Saint Mary’s Hosts Cancer Study


    GRAND RAPIDS — Saint Mary’s Mercy Medical Center has been named one of 12 research sites for phase II of TransMolecular Inc.’s study of a scorpion venom derivative to aid in the radiation treatment of advanced cancer.

    Alabama-based TransMolecular is a privately held biotechnology company committed to discovering, developing and commercializing novel and proprietary products to diagnose and treat diseases having inadequate pharmaceutical alternatives, including cancer and pain.

    Most notably, it is developing a product pipeline based on a small peptide derived from scorpion venom that could be useful in treating a wide variety of cancers.

    Saint Mary’s will participate in the second phase of a multiple-dose study of one such product, 131I-TM-601, a radiopharmaceutical containing a synthetic version of chlorotoxin, a substance derived from scorpion venom.

    Chlorotoxin, or TM-601, specifically seeks out and binds to a receptor expressed on tumor cells, but not on normal cells. Through this, TM-601 acts as a guidance system to deliver a radioactive payload to its target, precisely killing the tumor cells and minimizing collateral damage to normal cells.

    “On the strength of the results of our phase I/II data that showed good safety and tolerability, we are very excited to advance this program into phase II development,” stated Lyle Hohnke, TransMolecular chairman and acting CEO. “We are proud to be working on a product that could fill a need for safe, more effective treatment for those who suffer from this devastating disease.”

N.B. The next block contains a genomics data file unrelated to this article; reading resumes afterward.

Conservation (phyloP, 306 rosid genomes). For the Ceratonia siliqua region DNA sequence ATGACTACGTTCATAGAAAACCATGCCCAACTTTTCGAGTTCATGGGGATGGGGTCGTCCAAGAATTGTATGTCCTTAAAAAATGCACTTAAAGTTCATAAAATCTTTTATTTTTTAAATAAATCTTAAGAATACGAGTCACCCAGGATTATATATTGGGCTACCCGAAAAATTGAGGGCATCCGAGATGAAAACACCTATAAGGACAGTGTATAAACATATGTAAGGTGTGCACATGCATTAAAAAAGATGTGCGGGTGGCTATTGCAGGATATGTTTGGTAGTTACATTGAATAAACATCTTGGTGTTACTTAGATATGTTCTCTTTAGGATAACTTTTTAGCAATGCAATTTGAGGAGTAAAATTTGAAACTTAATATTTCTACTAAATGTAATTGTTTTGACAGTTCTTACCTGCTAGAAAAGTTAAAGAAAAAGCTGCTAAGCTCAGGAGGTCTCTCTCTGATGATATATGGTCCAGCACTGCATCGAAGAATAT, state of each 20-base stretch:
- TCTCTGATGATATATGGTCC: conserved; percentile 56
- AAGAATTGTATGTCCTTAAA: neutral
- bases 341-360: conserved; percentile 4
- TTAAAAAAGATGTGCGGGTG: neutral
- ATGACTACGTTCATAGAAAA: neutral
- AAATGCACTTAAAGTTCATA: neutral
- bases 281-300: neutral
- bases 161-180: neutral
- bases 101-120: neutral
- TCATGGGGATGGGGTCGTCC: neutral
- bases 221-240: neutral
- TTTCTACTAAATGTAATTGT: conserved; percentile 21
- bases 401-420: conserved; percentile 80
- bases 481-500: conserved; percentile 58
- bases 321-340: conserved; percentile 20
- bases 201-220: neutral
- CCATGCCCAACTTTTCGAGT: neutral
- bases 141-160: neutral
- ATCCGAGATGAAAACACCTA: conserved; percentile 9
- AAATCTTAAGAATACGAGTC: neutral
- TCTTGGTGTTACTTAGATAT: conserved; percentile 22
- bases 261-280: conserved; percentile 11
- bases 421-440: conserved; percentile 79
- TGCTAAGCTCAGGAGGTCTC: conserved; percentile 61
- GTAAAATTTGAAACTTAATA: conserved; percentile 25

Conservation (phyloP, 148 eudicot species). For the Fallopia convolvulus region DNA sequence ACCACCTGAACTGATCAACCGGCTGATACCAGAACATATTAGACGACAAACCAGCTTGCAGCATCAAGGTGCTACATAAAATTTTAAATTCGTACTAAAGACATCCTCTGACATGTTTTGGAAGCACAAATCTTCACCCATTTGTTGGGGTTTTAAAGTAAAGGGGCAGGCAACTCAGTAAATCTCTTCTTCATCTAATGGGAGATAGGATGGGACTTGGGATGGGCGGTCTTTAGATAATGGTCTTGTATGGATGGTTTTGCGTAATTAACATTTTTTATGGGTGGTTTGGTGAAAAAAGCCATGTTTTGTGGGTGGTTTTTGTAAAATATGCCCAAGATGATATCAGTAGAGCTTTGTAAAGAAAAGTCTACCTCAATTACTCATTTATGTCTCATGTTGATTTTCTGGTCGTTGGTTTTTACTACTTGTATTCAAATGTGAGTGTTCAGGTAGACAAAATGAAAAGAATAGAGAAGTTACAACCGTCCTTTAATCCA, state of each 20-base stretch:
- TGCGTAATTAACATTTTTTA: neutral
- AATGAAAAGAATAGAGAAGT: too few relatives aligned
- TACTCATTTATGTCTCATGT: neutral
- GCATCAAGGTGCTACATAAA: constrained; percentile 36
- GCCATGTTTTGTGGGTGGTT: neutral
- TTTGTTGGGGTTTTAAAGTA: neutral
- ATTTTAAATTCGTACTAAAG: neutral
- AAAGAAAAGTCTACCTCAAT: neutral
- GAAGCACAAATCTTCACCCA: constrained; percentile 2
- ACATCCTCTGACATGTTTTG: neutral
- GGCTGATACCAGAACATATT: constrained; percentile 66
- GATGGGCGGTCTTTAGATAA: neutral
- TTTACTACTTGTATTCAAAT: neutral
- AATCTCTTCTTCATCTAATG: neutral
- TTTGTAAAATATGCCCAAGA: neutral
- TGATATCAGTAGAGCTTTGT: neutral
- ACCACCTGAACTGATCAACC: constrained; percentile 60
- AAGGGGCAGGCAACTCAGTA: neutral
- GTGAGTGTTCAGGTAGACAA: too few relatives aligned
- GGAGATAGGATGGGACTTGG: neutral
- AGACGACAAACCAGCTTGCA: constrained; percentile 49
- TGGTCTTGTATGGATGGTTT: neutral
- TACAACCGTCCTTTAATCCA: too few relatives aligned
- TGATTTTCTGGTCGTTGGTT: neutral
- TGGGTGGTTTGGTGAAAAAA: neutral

The Phase II study will be conducted in two parts, both involving adult patients with recurrent high-grade glioma. Glioma is a highly invasive cancer of the brain and spinal cord that is resistant to both surgical and adjuvant therapies. Of the 36,000 primary brain tumors reported nationally each year, more than 17,000 are high-grade gliomas.

    About half of these patients die within the first year, according to the American Cancer Society.

    The first sequence is an open-label dose escalation, multi-dose study. Four cohorts of patients will be treated postoperatively at escalating dose levels until the Maximum Practical Dose (MPD) is reached or until determination of the Maximum Tolerated Dose (MTD).

    After the MPD or MTD is reached, this dose will be expanded in the second trial sequence.

    The second trial sequence is an open-label, randomized study in a larger group of patients. Patients will receive either a three- or six-dose treatment cycle at the previously determined MPD or MTD to evaluate the safety, time-to-disease progression and survival rates after treatment.

    TransMolecular anticipates that in the first sequence of the study, three patients will be enrolled in each dose cohort. An additional group of three patients may be enrolled at a given dose based on safety. In the second sequence, a total of 54 patients will be randomized in two equal groups treated with either one cycle of three or one cycle of six repeat doses of intracavitary 131I-TM-601.

    131I-TM-601 has received Orphan Drug and Fast Track Development Program status from the FDA.

    Other research sites include the City of Hope National Medical Center, Duarte, Calif.; Florida Hospital, Orlando, Fla; Northwestern University, Evanston, Ill.; Saint Louis University, St. Louis, Mo.; and University of Alabama at Birmingham, Birmingham, Ala.     

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